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  1. #26
    Tandem Vincitur Ritterview's Avatar
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    Aha, Shimano saw this thread, and relented. From Bike Radar:


    Shimano Ultegra 6800 mechanical groupset - first look

    FC-6800 chainset

    The new Ultegra chainset gains the four-arm design that's proven itself with Dura-Ace applications it's lighter but with the same stiffness as before. Options will be 53x39T, 52x36T, 50x34T or 46-36T, with a triple in the pipeline for later release.

  2. #27
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    Quote Originally Posted by twocicle View Post
    Correct, not something to worry about unless you are racing a tandem that has a team with the horse power and crazy flat terrain speeds attainable. As a long-time ameteur single bike racer (road and track Cat 2, now Masters 3), I've never lamented over not having a high enough gear ratio. 53x12 has proven fine for the last 12 years, and I've never run more than that. I can only guess that would be different on a tandem.

    A compact 50x11 ratio is actually taller than a 53x12, and will take you to 36mph at the same 101rpm cadence.
    According to my usual bike calculator http://www.kreuzotter.de/english/espeed.htm it takes a team of two riders averaging 620 watt between themselves to hit 36 mph on a tandem on flat terrain.

    I took a look at the GPS log from a recent circuit race by one of our local racers (pro 1/2 category, crazy fast). He hits 35 mph pretty regularly and he hit 38 mph several times several times during the 2-hour race. I can see him needing a 53/11.

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    Is there really much difference in how 105 works compared to Utegra or even Dura Ace? Obviously the finish isn't quite as nice but as far as actually riding the bike is there anything in it? I had 9sp 105 on one of our tandems and I thought it shifted, braked, etc as well as the higher end stuff I have.

  4. #29
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    Quote Originally Posted by Dean V View Post
    Is there really much difference in how 105 works compared to Utegra or even Dura Ace? Obviously the finish isn't quite as nice but as far as actually riding the bike is there anything in it? I had 9sp 105 on one of our tandems and I thought it shifted, braked, etc as well as the higher end stuff I have.
    It was always my understanding that it was mostly an issue of weight reduction moving up through the Shimano hierarchy. Shift action was supposedly a noticeable improvement between same-year 105 & DA, but not so much going up/down from Ultegra. My ex-Specialized Roubiex was 105 (except for the Ultegra RD) and was a bit smoother shifting than the 4yr older Speedster. Part of that was the trickle down thing, and partly the half bike was a compact/10 vs. the tandem's triple/9.

    Going into a makeover of our Speedster, I weighed replacing my original 6503 triple with a R601/602 or DaVinci cranks, but in the end, kept the 6503 and replaced the worn out Octalink V1 bb. Ironically enough, the new bb is a 105. Go figure.
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  5. #30
    pan y agua merlinextraligh's Avatar
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    Quote Originally Posted by Dean V View Post
    Is there really much difference in how 105 works compared to Utegra or even Dura Ace? Obviously the finish isn't quite as nice but as far as actually riding the bike is there anything in it? I had 9sp 105 on one of our tandems and I thought it shifted, braked, etc as well as the higher end stuff I have.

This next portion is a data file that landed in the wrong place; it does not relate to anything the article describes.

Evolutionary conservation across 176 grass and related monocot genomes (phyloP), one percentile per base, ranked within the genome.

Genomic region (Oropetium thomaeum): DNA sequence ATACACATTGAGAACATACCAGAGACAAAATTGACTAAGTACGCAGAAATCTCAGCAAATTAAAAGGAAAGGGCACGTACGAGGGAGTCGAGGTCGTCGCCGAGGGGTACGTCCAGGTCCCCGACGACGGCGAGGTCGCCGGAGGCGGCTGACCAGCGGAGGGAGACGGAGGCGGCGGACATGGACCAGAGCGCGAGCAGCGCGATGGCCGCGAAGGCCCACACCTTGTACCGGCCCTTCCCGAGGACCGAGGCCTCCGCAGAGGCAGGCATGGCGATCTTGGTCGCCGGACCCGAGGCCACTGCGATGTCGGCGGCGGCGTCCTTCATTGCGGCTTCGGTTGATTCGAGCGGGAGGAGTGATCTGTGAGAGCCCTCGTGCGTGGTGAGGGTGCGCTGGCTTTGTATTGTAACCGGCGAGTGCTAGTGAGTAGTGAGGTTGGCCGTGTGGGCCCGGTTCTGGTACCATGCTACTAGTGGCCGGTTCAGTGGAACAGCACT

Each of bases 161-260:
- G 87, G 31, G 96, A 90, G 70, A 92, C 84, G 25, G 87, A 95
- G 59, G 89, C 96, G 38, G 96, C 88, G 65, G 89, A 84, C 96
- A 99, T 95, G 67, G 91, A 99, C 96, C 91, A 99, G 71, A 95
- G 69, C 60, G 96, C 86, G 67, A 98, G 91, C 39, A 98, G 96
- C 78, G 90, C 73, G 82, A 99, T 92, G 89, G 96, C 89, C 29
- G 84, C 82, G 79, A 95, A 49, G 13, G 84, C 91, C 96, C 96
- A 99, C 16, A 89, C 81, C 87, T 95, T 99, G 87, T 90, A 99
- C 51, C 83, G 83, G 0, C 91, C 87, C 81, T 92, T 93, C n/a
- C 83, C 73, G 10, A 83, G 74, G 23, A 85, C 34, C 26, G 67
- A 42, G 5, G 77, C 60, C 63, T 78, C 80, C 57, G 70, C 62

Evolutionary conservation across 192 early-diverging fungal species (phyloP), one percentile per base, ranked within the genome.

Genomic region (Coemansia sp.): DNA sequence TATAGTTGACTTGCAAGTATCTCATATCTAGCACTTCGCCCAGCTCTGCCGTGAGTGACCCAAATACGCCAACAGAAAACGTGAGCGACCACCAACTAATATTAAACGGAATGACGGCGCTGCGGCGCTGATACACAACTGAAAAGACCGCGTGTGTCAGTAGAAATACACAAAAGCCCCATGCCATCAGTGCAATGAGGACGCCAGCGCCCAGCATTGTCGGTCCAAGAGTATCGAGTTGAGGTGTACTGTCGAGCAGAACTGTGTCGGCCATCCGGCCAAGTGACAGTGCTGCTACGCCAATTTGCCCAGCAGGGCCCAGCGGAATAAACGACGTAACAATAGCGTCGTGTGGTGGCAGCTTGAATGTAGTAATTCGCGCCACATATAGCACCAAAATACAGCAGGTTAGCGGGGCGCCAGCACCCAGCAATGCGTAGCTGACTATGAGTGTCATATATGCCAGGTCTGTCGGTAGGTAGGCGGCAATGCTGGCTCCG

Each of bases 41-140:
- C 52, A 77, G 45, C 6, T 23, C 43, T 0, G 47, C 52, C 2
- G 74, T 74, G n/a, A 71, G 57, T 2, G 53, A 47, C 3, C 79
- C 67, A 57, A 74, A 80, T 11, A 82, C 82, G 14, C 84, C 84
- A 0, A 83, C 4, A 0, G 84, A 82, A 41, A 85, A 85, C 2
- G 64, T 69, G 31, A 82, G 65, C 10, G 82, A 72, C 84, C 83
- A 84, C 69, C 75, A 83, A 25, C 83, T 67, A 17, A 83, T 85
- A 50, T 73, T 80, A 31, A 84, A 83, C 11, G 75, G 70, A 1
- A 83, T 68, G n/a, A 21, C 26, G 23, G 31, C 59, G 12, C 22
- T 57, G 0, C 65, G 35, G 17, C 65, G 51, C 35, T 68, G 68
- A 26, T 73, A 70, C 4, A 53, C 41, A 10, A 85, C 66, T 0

It's mostly weight and finish quality. But there are little things that add up to improved performance as you go up the line.

    For example 105 uses sleeve bearings in the derailleur pulleys; Durace uses sealed cartridge bearings. The FD is stiffer for crisper shifts, the shift lever requires a shorter throw, etc. All small points, but they add up to the overall feel and perfromance of the group.

    That said, all of the groups have gotten better with time. The latest generation of 105 is likely as good or better functionally, than 1 or two generation old Dura Ace.

    We replaced the Dura Ace 7800 RD on our tandem, with an Ultegra 6700 RD (because long gage 7800 RD's are hard to find now) and the newer Ultegra RD shifts as well or better than the older Dura Ace.
    Last edited by merlinextraligh; 05-01-13 at 08:30 AM.
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  6. #31
    Senior Member waynesulak's Avatar
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    The differences between the component lines also varies by individual component. For example merlinextralight mentioned the use of bushings vs bearings which is a real qualitative difference. On the other end of the spectrum are chains and cassettes. The only difference between an all steel Ultegra 10 speed cassette and the 105 is the finish and appearance. Same steel and same tooth profiles. No performance difference.

    Sometimes the lower group component might serve better for a users purpose. I sometimes use a Tiagra 12-28 10 speed cassette because it is not offered in the higher lines. There is a 80 gram weight penalty compared to a Ultegra cassette because the Tiagra uses individual cogs riveted together as a unit rather than a light weight spider. Same steel and tooth profiles so it shifts just as well and gives me the exact gear ratios I want which are not available in 105, Ultegra or DA. When I want a 12-25 cassette I use 105 or Ultegra. The 105 weighs and shifts the same as the Ultegra 12-25 but finish is not as nice.

    It appears to me that a major driver in the tech advances is product line differentiation. Now that DA and soon Ultegra are 11 speed it limits substitution of lower level 10 speed components by the user.

  7. #32
    Clipless in Coeur d'Alene twocicle's Avatar
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    With the advent of Shimano's shift to yet another proprietary 4-arm 110BCD spider of which the arms are not equally spaced (not sure what term to use... "offset", "asymmetric", "non-uniform"?), it will be interesting to see if other manufacturers will follow suit.